Journalists constantly struggle to find new ways to describe how a car feels. For example, comparing an engine revving to redline with a pack of rabid Himalayan badgers chasing a fast-moving dinner. The boundaries of good taste are slammed back and forth like the pistons in said engine. It becomes even more complicated trying to describe a tuned car, having to express what it feels like now and how that relates to a stock version. Superlatives dance with analogies as metaphors reverberate with words not commonly used in conversation, like cacophony or crescendo.

VF Engineering has made my job easier with its recently updated supercharger kits. Yes, they're powerful, but when it comes to how they make the car feel, well, they feel stock. It feels just like the factory normally aspirated engine, there's just more of it. If you look at the dyno graphs, the new curves follow the stock curves point for point, just higher up on the page. There's no sledgehammer to the lumbar, just a smooth shove, something akin to a hydraulic press. Sometimes similes just happen.

VFE spent hundreds of hours developing the kit to the level it's at now. They didn't cut any corners either. It probably could have been made cheaper, but descriptions like "cheaper" and "almost as good" really shouldn't be associated with a Porsche now should they?

When VFE begins a design, the engine bay and hard points crucial to fitting the kit are digitized into a CAD program utilizing a three-dimensional digitizing arm. Think of a robotic arm that you see in car factories, but instead of moving on its own to weld something, it's holding a ruby-tipped probe that allows the user to set points in virtual space. It's a long way from an erector set and Play-Doh for judging fitment.

Once the area is digitized, the components are fitted virtually before all the mounting harware and plumbing is modeled. Those components are then stress tested digitally to make sure failures will never occur on the road due to fatigue or lack of strength. Flow throughout the intake system is then optimized through the use of CFD software and verified in real-world flowbench testing. The results of all this testing can be seen in the compressor inlet tube. Right before the inlet on the supercharger, the entire tube flares out to equalize flow around the opening. Apparently a constant diameter during the 90-degree bend caused starvation on the far side of the inlet. That flair, resembling a muffin top on the inlet, cured the problem.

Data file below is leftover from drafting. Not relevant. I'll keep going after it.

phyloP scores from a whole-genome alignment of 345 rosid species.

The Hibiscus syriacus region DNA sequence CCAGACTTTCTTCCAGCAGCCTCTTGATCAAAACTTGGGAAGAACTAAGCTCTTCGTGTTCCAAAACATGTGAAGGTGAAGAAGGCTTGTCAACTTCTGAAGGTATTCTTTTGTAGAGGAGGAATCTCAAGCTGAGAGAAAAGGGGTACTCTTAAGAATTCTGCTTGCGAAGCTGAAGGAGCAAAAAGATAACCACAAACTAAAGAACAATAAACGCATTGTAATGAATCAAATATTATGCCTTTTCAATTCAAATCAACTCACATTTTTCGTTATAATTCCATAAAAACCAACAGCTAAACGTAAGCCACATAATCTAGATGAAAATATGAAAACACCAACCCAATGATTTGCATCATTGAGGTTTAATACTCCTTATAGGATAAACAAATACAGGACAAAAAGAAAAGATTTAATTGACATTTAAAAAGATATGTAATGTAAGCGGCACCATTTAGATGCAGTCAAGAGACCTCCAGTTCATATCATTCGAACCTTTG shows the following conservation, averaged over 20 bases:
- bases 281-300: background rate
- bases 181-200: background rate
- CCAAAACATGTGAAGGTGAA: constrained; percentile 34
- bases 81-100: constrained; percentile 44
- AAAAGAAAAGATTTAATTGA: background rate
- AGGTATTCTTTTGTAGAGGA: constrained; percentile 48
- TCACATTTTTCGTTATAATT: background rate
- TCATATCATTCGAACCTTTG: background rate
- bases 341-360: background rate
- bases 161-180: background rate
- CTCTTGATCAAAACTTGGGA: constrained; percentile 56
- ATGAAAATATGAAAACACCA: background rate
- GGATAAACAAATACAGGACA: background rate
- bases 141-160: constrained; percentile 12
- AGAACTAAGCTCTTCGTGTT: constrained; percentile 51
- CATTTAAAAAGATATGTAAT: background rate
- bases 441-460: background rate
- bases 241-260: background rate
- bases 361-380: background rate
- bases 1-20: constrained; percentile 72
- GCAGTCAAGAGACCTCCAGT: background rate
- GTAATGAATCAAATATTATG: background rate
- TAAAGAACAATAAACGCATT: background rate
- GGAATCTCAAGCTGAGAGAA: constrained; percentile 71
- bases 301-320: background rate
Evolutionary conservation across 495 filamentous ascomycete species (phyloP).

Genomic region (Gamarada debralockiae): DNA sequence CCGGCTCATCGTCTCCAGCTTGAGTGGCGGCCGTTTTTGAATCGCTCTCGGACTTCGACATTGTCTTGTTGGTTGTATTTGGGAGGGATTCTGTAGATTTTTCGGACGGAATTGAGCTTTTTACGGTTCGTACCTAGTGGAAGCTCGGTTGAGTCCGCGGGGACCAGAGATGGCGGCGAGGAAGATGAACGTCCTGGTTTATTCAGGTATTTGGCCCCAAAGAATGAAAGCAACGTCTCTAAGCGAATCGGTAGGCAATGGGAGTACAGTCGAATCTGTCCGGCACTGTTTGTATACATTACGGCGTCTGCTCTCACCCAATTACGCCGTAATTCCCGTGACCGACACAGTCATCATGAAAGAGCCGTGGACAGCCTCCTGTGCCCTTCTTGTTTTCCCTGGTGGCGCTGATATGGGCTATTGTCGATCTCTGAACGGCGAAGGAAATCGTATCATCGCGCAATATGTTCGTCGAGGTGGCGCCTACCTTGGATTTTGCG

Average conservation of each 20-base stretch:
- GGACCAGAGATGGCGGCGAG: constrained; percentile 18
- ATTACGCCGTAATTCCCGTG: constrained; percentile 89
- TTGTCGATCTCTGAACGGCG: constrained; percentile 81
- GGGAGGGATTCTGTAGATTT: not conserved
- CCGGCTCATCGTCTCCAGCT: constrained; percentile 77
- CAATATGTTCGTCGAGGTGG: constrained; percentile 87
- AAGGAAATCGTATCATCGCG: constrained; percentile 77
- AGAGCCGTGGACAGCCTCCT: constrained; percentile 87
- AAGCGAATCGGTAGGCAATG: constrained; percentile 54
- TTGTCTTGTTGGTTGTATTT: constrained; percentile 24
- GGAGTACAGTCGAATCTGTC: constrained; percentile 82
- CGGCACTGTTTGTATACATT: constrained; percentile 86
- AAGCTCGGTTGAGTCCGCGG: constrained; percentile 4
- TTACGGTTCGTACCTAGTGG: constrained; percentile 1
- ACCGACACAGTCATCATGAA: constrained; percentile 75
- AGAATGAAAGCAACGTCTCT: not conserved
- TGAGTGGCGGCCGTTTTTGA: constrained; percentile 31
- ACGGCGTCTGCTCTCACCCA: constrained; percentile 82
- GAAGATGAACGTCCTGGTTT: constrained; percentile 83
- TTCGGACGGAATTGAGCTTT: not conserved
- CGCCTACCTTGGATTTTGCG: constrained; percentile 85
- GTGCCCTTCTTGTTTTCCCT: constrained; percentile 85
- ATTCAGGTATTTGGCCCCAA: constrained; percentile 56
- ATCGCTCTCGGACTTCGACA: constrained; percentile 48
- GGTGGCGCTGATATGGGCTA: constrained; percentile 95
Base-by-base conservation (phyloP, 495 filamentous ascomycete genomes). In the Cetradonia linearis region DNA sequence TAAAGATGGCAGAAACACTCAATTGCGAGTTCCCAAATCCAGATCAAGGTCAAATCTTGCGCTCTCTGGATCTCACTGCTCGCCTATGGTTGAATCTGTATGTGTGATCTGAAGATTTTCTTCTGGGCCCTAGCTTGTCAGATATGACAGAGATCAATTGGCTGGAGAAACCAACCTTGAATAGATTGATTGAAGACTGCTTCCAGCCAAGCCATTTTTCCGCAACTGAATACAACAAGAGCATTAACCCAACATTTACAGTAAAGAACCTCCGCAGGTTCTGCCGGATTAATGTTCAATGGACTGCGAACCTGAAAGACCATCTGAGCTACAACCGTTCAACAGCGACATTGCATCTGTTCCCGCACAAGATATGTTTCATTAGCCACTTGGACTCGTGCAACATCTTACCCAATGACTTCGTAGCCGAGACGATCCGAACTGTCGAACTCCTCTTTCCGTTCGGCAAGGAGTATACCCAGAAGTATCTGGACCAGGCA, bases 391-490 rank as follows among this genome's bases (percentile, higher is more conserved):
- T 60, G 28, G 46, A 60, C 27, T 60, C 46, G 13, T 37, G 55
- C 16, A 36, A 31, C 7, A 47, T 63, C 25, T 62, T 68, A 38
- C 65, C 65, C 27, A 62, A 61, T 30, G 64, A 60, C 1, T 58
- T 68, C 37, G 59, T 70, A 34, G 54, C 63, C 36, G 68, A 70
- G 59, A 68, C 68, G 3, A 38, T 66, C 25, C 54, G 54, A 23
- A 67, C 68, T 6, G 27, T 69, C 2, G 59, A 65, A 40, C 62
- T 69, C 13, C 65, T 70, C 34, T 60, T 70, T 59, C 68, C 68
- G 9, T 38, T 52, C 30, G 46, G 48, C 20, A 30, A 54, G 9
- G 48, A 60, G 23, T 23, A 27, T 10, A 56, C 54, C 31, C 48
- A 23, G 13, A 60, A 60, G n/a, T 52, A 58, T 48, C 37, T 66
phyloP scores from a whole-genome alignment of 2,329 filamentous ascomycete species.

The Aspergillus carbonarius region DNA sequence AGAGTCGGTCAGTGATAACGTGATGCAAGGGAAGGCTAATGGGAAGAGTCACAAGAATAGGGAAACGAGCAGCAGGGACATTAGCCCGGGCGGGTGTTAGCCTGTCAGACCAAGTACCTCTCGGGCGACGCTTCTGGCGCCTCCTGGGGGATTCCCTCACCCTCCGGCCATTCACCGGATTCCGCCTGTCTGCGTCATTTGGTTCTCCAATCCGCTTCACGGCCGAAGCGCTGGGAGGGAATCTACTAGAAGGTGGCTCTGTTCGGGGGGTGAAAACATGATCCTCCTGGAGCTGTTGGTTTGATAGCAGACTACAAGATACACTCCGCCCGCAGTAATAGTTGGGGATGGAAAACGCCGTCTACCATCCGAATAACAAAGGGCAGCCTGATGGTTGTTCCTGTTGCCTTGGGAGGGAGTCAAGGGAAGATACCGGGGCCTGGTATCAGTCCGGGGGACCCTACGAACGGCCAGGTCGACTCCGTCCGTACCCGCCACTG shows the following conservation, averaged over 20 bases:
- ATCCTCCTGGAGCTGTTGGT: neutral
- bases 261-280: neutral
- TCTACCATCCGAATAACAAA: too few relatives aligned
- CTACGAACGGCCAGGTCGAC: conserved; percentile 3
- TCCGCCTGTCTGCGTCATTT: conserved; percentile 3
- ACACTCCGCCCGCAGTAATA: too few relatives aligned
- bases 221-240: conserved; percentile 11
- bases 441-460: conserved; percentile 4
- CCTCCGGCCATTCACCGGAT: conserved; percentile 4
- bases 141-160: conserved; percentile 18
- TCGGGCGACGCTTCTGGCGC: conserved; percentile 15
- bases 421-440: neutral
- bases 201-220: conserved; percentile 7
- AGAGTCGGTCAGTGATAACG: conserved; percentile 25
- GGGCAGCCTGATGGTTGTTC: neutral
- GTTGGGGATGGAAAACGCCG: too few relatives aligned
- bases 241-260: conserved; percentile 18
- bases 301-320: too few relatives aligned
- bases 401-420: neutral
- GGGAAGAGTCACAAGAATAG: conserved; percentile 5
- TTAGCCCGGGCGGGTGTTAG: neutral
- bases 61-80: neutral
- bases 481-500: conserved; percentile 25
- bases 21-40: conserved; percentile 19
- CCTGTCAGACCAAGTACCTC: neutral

The result of all the extra effort in construction becomes immediately obvious on the road. On startup, there's no evidence of aftermarket equipment except for slight gear chatter from the supercharger itself. Owners familiar with air-cooled 911s will likely welcome the extra bit of mechanical noise coming from the engine bay. The idle is smooth and feels completely stock. That's the whole idea according to Nik Saran, VFE's head of R&D. He doesn't want something with a big, lumpy idle, or worse, no idle at all. Factory functionality is always the main goal.

Once on the road, that factory-like driveability doesn't stop. It is, however, overshadowed by the extra thrust from the supercharger. At speed, the blower's chatter disappears and is replaced by a whooshing intake noise. Again, air-cooled 911 drivers will think someone has put a fan back in their engine compartment. It's strange how much you miss mechanical noises absent in modern cars. Manufacturers do so much work to eliminate noise that cars no longer sound like machines.

VFE had two different supercharged cars for us to sample, a rather fast 3.6-liter Carrera 2 and an even faster 3.8-liter Carrera S. Both kits run at between 5 and 6 psi. The relatively low level of boost means the factory compression ratio is still utilized, so off-idle performance remains intact. The supercharged Carrera 2 really comes to life, the blower waking the low end up and making driving it easier than ever. The chassis is already extremely competent and from the factory the 3.6 feels almost underpowered. The extra boost doesn't sound like much, but it's definitely noticeable on the road.